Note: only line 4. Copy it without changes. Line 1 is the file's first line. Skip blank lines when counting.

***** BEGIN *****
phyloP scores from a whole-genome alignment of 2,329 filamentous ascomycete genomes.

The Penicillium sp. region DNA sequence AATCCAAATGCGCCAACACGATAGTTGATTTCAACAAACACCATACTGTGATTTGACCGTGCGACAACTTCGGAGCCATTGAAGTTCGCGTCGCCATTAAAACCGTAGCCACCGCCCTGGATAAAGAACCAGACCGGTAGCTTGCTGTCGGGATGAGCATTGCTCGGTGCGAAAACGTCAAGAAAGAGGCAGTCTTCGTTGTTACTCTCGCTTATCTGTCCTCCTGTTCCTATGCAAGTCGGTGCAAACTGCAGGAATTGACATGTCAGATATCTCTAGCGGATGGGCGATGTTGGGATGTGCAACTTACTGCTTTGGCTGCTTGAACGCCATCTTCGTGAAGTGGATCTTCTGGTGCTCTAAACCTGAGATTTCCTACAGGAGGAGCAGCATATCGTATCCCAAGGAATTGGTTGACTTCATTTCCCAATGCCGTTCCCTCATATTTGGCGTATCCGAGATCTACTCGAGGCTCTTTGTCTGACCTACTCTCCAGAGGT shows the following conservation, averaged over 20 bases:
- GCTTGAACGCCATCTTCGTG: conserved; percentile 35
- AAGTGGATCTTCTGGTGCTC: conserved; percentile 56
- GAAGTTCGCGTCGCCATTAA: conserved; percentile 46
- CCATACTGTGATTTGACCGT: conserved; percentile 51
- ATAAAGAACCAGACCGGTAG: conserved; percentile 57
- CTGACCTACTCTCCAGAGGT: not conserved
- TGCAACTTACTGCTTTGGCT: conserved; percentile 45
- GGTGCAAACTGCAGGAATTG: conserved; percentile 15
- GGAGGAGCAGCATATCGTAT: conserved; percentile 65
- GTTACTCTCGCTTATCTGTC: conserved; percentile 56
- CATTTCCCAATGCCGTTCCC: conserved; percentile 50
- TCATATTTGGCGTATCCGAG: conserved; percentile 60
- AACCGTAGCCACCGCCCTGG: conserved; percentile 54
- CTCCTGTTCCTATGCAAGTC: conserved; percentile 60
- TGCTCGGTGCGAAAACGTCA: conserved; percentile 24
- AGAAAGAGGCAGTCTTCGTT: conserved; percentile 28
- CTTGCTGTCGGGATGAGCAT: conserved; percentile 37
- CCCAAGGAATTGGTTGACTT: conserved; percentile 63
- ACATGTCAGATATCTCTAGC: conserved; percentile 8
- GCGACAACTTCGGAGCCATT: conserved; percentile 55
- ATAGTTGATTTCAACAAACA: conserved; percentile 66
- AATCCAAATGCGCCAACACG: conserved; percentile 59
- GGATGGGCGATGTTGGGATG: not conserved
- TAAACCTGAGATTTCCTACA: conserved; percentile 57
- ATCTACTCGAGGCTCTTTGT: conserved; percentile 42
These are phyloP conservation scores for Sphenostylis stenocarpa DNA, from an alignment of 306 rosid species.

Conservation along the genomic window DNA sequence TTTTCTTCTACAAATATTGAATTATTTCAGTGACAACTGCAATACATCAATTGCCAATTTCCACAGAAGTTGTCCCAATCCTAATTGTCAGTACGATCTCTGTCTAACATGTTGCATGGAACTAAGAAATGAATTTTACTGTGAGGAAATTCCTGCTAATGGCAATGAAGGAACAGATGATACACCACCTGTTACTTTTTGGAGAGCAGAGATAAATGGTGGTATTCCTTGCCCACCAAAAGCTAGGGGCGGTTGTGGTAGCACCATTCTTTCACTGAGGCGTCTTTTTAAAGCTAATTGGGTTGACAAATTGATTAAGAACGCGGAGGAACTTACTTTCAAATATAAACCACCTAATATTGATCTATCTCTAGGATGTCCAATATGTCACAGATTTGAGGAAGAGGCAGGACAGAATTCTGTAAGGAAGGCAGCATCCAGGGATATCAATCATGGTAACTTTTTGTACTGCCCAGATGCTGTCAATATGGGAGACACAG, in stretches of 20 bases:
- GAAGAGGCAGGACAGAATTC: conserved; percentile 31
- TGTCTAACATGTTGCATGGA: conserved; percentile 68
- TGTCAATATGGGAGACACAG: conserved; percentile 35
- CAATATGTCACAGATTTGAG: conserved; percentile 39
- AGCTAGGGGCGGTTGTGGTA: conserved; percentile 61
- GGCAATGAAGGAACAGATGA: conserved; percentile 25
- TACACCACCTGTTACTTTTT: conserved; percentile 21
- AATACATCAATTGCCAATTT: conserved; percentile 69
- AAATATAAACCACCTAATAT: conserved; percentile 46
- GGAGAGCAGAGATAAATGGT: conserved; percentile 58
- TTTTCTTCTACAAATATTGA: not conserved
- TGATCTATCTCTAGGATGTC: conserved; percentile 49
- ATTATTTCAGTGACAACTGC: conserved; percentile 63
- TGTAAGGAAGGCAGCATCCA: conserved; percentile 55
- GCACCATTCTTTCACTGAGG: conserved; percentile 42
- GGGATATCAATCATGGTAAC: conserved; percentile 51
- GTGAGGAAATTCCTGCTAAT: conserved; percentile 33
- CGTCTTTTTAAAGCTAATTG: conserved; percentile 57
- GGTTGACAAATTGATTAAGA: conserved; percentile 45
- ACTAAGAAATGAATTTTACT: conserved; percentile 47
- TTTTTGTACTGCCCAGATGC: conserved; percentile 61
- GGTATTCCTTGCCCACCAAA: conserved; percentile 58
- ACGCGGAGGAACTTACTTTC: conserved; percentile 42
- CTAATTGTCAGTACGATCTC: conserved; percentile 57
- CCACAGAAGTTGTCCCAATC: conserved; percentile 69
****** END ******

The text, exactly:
- AAGTGGATCTTCTGGTGCTC: conserved; percentile 56